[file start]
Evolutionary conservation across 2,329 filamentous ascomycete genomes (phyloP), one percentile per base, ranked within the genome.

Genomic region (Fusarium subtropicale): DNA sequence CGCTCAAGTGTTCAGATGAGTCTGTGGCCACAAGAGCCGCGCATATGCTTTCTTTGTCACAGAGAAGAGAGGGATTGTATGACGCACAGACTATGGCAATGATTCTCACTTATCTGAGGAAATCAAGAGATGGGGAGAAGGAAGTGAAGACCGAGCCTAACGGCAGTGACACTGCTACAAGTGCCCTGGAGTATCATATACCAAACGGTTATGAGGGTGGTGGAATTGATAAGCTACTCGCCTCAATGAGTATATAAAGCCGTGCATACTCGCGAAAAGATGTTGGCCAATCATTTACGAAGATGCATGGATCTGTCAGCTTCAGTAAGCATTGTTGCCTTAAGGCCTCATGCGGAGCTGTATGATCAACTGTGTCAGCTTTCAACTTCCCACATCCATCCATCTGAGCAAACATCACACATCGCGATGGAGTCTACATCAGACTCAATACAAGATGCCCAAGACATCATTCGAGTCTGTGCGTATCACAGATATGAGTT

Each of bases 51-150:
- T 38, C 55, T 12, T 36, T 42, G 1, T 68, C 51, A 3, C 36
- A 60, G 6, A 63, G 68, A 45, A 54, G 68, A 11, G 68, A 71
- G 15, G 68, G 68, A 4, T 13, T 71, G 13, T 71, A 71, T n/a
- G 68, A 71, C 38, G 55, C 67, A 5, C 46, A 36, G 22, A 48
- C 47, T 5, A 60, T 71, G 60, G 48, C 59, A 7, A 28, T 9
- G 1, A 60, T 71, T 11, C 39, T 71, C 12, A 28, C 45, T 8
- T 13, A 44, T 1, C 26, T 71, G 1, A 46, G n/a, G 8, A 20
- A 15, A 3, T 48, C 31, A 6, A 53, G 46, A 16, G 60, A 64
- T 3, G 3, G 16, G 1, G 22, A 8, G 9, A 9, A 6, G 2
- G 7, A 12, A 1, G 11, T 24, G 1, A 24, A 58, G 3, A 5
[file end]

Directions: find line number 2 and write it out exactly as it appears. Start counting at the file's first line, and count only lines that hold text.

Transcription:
Genomic region (Fusarium subtropicale): DNA sequence CGCTCAAGTGTTCAGATGAGTCTGTGGCCACAAGAGCCGCGCATATGCTTTCTTTGTCACAGAGAAGAGAGGGATTGTATGACGCACAGACTATGGCAATGATTCTCACTTATCTGAGGAAATCAAGAGATGGGGAGAAGGAAGTGAAGACCGAGCCTAACGGCAGTGACACTGCTACAAGTGCCCTGGAGTATCATATACCAAACGGTTATGAGGGTGGTGGAATTGATAAGCTACTCGCCTCAATGAGTATATAAAGCCGTGCATACTCGCGAAAAGATGTTGGCCAATCATTTACGAAGATGCATGGATCTGTCAGCTTCAGTAAGCATTGTTGCCTTAAGGCCTCATGCGGAGCTGTATGATCAACTGTGTCAGCTTTCAACTTCCCACATCCATCCATCTGAGCAAACATCACACATCGCGATGGAGTCTACATCAGACTCAATACAAGATGCCCAAGACATCATTCGAGTCTGTGCGTATCACAGATATGAGTT